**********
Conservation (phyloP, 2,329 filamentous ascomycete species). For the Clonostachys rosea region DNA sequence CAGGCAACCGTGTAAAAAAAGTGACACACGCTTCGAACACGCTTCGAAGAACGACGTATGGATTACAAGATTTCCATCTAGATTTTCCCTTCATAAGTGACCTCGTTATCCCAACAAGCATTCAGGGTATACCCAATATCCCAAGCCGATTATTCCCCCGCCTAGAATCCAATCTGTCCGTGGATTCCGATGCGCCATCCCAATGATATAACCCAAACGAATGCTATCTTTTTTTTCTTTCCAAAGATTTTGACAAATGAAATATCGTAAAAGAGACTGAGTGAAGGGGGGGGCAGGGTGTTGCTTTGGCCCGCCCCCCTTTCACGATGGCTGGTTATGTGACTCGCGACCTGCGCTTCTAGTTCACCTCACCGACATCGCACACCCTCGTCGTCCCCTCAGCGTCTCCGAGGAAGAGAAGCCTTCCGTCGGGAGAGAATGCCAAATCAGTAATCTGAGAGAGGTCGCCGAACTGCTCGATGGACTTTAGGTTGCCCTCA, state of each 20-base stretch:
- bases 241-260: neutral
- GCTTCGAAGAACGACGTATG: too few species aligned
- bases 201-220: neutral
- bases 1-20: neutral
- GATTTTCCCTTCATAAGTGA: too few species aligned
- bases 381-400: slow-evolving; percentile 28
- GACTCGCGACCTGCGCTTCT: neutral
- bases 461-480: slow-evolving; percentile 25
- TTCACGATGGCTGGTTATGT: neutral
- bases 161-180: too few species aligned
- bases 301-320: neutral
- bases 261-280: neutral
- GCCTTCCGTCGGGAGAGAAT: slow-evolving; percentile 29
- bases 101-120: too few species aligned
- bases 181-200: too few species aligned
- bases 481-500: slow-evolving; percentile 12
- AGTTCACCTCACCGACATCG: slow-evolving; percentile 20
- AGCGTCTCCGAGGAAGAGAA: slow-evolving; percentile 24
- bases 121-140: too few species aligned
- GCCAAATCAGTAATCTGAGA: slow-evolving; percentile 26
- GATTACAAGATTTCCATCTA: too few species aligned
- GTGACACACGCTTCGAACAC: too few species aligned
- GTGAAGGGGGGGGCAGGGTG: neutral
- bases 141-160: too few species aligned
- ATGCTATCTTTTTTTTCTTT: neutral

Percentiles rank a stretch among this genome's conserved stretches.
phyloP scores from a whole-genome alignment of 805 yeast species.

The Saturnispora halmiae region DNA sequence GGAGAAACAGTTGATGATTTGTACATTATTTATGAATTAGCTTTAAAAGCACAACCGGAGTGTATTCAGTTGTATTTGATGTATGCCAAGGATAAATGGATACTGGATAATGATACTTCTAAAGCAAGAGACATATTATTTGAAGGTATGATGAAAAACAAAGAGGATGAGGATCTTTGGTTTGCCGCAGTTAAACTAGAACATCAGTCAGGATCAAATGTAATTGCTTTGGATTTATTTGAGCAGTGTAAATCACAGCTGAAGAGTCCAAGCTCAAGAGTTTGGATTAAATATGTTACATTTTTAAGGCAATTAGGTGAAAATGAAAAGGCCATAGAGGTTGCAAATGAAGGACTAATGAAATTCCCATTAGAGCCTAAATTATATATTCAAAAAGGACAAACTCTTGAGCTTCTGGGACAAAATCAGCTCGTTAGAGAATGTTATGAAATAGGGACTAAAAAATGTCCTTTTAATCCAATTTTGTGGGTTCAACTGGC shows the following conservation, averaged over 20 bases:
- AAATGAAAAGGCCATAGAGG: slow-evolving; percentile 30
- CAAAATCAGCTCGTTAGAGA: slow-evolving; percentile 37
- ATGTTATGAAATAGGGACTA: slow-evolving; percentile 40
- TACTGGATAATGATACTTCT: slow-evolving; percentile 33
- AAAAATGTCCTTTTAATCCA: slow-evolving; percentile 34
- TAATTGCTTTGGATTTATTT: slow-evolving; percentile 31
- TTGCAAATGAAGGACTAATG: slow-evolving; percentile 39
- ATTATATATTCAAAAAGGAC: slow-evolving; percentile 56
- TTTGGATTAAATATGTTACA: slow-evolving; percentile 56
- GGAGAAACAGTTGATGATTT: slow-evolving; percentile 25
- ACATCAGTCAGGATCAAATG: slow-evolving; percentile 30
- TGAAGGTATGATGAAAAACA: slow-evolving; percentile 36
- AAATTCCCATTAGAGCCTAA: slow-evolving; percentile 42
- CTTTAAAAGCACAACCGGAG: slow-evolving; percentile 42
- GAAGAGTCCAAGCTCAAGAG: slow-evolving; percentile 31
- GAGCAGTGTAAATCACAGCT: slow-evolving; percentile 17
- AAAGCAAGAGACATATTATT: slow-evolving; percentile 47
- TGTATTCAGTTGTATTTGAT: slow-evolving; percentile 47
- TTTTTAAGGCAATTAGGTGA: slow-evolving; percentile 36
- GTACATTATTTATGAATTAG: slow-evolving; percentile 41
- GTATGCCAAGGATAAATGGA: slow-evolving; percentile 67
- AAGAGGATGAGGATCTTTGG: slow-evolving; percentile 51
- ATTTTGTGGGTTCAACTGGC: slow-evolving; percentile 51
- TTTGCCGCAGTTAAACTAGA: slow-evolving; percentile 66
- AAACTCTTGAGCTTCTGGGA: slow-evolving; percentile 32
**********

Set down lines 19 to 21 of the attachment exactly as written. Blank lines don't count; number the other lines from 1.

- AGCGTCTCCGAGGAAGAGAA: slow-evolving; percentile 24
- bases 121-140: too few species aligned
- GCCAAATCAGTAATCTGAGA: slow-evolving; percentile 26